Emily Sontag (16:05):
These [light-ish] spots are vacuoles. And so you can really start to even just without doing much annotate a lot of these subcellular features of the yeast. This yeast cell happens to be one that has the endogenous Hsp104. So this is the yeast disaggregase that we know localizes to both the JUNQ and the IPOD. And this is from the GFP collection, so this has endogenous Hsp104 tagged with GFP. And then we put mutant Huntington in as an IPOD marker to then be able to distinguish JUNQ from IPOD. So you can see our fluorescence overlays here on top of the x-ray tomogram. They then were able to generate these 3D reconstructions from the tomograms. So we have the nucleus shown here, is this big gold ball. You can see mitochondria forming this nice network throughout the cytoplasm in blue. Vacuoles are shown here in gray. And if I spin this around, what you can see here is the JUNQ forming here just outside the nucleus. And we have the IPOD over here in purple, I’ll come back around on this side, again, interacting with vacuoles as expected.
Emily Sontag (17:06):
One feature that I would like to highlight from this technique, though, is if you look, these actually look much smaller than what we would expect, given their florescence images over here. That’s a huge advantage to this technique, because by fluorescence microscopy, these fluorescent protein tags become hyper-fluorescent inside the protein inclusions and compartments, making them look much brighter and much larger than what they actually are. But because we’re mapping this fluorescence back onto the x-ray tomograms, we then get a much better idea of the exact size, shape and location of these compartments.
Emily Sontag (17:39):
This is what the x-ray tomography data looks like from the NES luciferase protein. And I think that’s where this technique really shines for this. So if I spin this around, you can, again, see nucleus shown in gold, vacuoles in gray, mitochondria forming this network here around it. And here are Q-bodies homing in and forming a JUNQ, as you can see happen here. So if I drop other organelles out of this, what you see is this actually looks like Q-bodies fusing together to form the JUNQ. And so you can see there’s much more structure to this JUNQ, where it actually looks like the fused Q-bodies coming together. So what we’re working now to determine is if these are actually fused Q-bodies, or if there’s some other cellular architecture underlying this. Are there microtubules, something that’s interacting with this to give it more of this shape? But this is something we never see by the fluorescence microscopy. This JUNQ always looks like the nice spherical object that we see by fluorescence microscopy. So this really indicates that there’s perhaps a lot more going on architecturally to these compartments than we had previously appreciated.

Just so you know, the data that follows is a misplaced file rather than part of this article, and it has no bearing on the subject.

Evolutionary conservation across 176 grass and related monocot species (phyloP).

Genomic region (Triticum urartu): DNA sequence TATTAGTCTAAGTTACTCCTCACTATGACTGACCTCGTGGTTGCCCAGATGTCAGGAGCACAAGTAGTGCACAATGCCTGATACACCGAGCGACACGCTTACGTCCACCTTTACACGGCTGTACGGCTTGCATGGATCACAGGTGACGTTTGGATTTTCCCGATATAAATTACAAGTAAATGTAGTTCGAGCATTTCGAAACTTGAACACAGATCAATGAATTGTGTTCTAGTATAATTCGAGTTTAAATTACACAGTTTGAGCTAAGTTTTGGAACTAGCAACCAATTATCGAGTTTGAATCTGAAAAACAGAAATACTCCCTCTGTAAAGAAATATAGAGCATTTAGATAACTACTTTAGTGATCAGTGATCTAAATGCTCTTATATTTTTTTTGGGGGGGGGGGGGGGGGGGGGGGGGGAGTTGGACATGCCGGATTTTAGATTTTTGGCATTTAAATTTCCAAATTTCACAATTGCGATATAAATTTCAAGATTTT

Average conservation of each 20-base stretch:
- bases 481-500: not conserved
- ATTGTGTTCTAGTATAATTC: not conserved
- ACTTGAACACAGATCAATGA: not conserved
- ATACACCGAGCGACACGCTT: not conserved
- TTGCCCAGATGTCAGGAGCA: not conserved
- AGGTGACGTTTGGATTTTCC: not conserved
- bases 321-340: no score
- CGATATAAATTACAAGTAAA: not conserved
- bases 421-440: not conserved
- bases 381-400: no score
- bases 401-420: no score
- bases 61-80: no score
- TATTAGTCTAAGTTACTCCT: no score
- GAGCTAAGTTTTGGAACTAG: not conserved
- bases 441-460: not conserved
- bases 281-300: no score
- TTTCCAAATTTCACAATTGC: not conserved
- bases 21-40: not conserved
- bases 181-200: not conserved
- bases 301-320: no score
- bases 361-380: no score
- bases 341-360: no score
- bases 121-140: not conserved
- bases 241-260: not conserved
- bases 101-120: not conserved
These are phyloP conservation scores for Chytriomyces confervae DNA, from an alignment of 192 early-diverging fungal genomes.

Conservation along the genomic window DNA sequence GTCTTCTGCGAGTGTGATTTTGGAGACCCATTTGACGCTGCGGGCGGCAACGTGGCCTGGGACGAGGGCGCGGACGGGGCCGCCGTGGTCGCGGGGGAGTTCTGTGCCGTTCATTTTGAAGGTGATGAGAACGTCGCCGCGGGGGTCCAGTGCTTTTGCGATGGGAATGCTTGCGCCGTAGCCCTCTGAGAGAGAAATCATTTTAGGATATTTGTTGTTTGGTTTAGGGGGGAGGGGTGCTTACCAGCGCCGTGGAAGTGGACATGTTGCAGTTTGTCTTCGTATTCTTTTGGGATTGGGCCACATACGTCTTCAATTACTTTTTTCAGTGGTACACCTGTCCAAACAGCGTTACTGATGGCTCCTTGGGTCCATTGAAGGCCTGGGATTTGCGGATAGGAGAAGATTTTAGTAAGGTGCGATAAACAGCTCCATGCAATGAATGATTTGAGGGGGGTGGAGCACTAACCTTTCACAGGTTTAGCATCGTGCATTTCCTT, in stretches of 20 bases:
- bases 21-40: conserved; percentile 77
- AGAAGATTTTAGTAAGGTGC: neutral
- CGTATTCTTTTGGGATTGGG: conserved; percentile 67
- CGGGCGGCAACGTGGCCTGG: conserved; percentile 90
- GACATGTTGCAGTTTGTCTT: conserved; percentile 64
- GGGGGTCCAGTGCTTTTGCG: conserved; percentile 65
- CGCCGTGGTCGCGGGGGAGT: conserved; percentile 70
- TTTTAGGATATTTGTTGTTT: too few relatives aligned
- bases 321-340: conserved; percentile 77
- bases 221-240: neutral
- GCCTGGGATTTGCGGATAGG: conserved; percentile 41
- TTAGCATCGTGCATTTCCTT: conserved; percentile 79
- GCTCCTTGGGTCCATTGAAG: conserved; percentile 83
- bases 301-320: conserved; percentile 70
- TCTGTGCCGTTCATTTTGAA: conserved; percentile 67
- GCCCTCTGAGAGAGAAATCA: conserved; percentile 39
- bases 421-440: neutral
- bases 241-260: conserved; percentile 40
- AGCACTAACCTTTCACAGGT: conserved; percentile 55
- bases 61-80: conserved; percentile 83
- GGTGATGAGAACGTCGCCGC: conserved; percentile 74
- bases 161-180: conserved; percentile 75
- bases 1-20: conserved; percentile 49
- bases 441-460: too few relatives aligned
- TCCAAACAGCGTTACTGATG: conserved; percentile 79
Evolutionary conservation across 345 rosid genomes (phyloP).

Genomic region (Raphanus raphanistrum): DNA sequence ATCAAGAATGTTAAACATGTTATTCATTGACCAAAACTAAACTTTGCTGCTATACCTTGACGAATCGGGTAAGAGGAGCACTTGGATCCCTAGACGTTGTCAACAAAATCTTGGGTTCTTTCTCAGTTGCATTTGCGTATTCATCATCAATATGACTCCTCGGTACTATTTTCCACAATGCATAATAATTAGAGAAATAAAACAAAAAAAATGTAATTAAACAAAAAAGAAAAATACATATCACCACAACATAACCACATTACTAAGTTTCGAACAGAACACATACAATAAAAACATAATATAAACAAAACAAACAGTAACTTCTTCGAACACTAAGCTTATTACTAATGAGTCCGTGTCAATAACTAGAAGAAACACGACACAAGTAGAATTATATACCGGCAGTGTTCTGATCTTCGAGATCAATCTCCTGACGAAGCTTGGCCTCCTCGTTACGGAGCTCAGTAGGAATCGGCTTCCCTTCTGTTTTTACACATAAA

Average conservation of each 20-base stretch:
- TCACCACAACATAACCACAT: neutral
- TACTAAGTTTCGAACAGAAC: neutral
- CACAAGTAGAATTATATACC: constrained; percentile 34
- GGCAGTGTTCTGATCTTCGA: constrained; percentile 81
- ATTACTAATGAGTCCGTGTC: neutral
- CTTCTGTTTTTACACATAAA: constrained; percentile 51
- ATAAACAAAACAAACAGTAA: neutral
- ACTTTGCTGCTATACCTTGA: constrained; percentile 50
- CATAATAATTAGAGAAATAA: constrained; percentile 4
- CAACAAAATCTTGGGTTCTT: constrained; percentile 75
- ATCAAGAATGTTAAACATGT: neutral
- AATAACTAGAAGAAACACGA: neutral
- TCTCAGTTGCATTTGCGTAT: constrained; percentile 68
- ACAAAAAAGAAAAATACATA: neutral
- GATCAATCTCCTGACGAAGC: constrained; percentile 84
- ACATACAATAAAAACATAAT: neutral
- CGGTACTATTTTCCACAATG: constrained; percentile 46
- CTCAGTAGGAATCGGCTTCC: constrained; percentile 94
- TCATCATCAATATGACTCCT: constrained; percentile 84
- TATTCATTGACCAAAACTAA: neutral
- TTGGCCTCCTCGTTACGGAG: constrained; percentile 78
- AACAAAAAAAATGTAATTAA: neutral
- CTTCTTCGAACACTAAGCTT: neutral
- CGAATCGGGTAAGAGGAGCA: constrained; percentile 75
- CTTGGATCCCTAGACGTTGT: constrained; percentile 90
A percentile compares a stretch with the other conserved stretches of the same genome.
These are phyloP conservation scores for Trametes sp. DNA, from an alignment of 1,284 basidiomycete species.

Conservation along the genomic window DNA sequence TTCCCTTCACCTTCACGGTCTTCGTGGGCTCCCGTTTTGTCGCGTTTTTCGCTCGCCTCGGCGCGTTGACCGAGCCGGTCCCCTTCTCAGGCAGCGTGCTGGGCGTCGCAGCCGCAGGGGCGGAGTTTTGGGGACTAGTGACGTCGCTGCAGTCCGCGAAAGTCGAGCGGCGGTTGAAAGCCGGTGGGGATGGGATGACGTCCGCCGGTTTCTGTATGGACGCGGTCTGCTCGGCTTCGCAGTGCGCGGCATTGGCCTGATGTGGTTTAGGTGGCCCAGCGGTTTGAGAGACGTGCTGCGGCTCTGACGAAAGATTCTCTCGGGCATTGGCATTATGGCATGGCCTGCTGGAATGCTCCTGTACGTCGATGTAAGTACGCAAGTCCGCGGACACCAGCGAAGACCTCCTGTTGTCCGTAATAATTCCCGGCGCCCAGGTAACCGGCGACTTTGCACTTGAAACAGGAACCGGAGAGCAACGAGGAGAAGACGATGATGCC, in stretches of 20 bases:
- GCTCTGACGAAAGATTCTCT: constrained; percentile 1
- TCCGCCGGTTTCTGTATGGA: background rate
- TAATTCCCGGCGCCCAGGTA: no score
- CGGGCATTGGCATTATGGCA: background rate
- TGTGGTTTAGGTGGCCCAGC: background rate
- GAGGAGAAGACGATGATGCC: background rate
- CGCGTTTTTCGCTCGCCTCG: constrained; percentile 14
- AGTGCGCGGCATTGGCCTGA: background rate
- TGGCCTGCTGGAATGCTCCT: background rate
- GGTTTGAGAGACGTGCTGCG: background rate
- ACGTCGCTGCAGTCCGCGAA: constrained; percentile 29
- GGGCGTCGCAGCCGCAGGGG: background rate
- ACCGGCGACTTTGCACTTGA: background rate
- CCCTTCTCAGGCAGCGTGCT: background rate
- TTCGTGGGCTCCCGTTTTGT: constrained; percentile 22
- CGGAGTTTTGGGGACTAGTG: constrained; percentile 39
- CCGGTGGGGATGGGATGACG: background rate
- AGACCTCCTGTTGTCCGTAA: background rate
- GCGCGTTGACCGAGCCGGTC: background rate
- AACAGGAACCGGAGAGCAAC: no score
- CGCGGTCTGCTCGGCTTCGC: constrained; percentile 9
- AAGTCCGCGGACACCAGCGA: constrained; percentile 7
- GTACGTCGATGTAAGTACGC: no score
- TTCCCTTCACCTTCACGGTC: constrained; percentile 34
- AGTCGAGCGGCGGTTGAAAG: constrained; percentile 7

Emily Sontag (18:47):
Some other highlights from this soft x-ray tomography data that were a little unexpected and really exciting are that we actually see interactions of Q-bodies with the vacuoles. So you can see that here. This is the same cell just rotated 180 degrees. So you can see the backside of the vacuoles and see that they actually have Q-bodies as well. But these Q-bodies look like they’re being pulled into the vacuole. And you can actually see deformation of these vacuolar membranes around the Q-bodies. It’s like they’re being pulled in, indicating perhaps there’s much more of a method for direct clearance of Q-bodies through the vacuole, through direct import into the vacuole. And like I said, that was unexpected for us. We tend to think of the IPOD as being the one that associates with vacuoles, not so much Q-bodies. So this was something really exciting. And we’ll kind of come back to it a little bit at the end of the talk, what we think is going on in this process.
Emily Sontag (19:38):
I mentioned this a little bit too, but we always see mitochondria nearby with these compartments forming almost like a cage around where we see these protein quality control compartments forming. So you can see that here with this endogenous Hsp104 with the JUNQ. Here you can see it with different Q-bodies kind of dotted along the mitochondria as they’re moving around the cell. And I was able to confirm this doing our confocal microscopy. So we have our purple inclusions here shown, and then we have the mitochondria almost wrapped around these inclusions, giving them like a big bear hug. So we see a really strong interaction between these mitochondria and the protein quality control compartments. I’ve started trying to tease this apart, and we haven’t figured out exactly what role mitochondria are playing in the spatial protein quality control process, but this is something that’s really exciting and something that I’m actively working on, particularly this summer, in the lab.